France, Dec 25, 1917

My dear wife;-

I have just finished a very fine Christmas dinner with my friends and confreres of the 5th F. Amb. I have been thinking of you all day and wondering if you have had as good a Christmas as I have had. I am just a little afraid you may not, for you see in a sense you were the one that was leaving home while I was at least back among familiar surroundings such as I experienced last year and the year before. However I am very lonesome without you and shall count the days one by one until I am able to meet you again.

The boat did not leave until the afternoon and I had lunch before I went on board. We had a splendid crossing and arrived before dark. I expected to remain in Boulogne over night but was fortunate enough to get a ride in a lorry coming up to our area. Our unit had moved and I was very disappointed in not being able to find it. I was taken in and given a bed by one of the other field ambulances and this morning the OC sent me off in a car to find my unit. I had some difficulty in locating it but managed to do so about noon. The morning was fine but snow came on during the afternoon and to night the scene in quite Christmas like and reminds one of Canada. It is not very cold though. You may think that the ride out in the lorry would be very cold but it was not.

We had a first class dinner. The men had their feast at 4 P.M. and the officers dined later. We had turkey, plum pudding, fruit nuts, candy etc., a real home like Christmas dinner.

I found a considerable amount of mail waiting for me, letters papers & parcels. So far I have opened only one of the latter, one from Frances containing socks cigars, cigarettes, a tooth brush, candy figs, raisins and I don’t know what not. The other parcels I shall open to-morrow when I get rested up a bit. One is from Mrs F. D. Wilson.

Please begin sending out our announcements with one to Lt. Col. D. P. Kappele & officers of 5th Cdn F. Amb. I shall send you a list of others later.

Be of good cheer dear girl.

Your loving husband

Harold W McGill

France July 12, 1917

My dear Emma;-

I have just arrived at the aid post of the battalion which is in the front line. The aid post is in the cellar of a chateau that has been wrecked by shell fire.

We had a lovely crossing and arrived in Boulogne about 2 P.M. My train left early the next morning and the girls were good enough to get up before daylight to see me off. Their train was to go some hours later. I did not want them to get up so early but was pleased nevertheless that they did. At the railhead I was lively enough to run across a divisional motor car which landed me right at our horse lines. Later on I came up into the line and reported for duty. You will see that I did not lose much time in getting into harness again.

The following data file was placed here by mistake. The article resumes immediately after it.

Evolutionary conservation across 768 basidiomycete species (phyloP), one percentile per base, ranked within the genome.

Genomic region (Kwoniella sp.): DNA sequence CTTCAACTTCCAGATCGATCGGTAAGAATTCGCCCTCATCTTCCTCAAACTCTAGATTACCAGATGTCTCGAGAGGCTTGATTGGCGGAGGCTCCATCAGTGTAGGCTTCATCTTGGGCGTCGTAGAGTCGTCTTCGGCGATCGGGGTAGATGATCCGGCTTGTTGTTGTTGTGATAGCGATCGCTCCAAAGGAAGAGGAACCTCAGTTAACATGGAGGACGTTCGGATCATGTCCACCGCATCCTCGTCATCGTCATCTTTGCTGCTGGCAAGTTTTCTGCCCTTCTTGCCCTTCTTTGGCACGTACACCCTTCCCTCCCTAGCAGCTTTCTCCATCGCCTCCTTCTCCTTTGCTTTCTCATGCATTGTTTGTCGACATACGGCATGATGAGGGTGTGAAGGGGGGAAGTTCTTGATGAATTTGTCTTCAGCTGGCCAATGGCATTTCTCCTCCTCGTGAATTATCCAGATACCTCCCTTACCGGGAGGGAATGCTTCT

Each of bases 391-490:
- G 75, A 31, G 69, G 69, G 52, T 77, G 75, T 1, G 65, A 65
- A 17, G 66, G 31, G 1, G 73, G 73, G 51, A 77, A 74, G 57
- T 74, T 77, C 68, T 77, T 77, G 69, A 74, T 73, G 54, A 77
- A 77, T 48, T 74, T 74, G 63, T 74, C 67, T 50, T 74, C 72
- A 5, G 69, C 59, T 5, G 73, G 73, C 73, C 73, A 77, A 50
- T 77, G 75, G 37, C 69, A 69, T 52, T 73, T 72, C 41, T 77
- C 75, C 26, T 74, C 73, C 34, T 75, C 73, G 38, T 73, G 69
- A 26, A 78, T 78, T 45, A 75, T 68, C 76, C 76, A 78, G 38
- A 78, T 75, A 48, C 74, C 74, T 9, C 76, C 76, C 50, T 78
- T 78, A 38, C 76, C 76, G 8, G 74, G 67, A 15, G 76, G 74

My leave seemed almost too good to be true especially when you told me you liked me and gave me the promise I so longed to receive. I was prepared to have that taxi drive around London until the petrol gave out or I knew my fate. But do not think dear girl that I do not realize what a terrible responsibility I took when I asked you for that promise and the trust in me that it involves. The knowledge that you love me is very sweet and before long I hope we may be able to begin our lives afresh together. In the meantime we must both “Carry on”. I think though that quite soon our immediate relatives and those near to us should know of our engagement. However I shall leave the decision in this entirely to you; I did not tell my sister Margaret but shall by letter do so when we have come to a decision as to our general course of action. If any mishap should be my lot here I should like my brother & sisters to know that I had left behind one who is very dear to me. Can you tell me what size of a ring you will wear for me? I wish to send you one as soon as possible.

When I next get leave I shall ask for a month and we can be quietly married and spend it together. The change you have brought into my life has caused me to give up the idea of trying for leave to Canada in the autumn. Goodbye for present and please excuse this short letter.

Yours lovingly,

Harold W McGill

Published in: on September 25, 2006 at 8:00 am  Comments (2)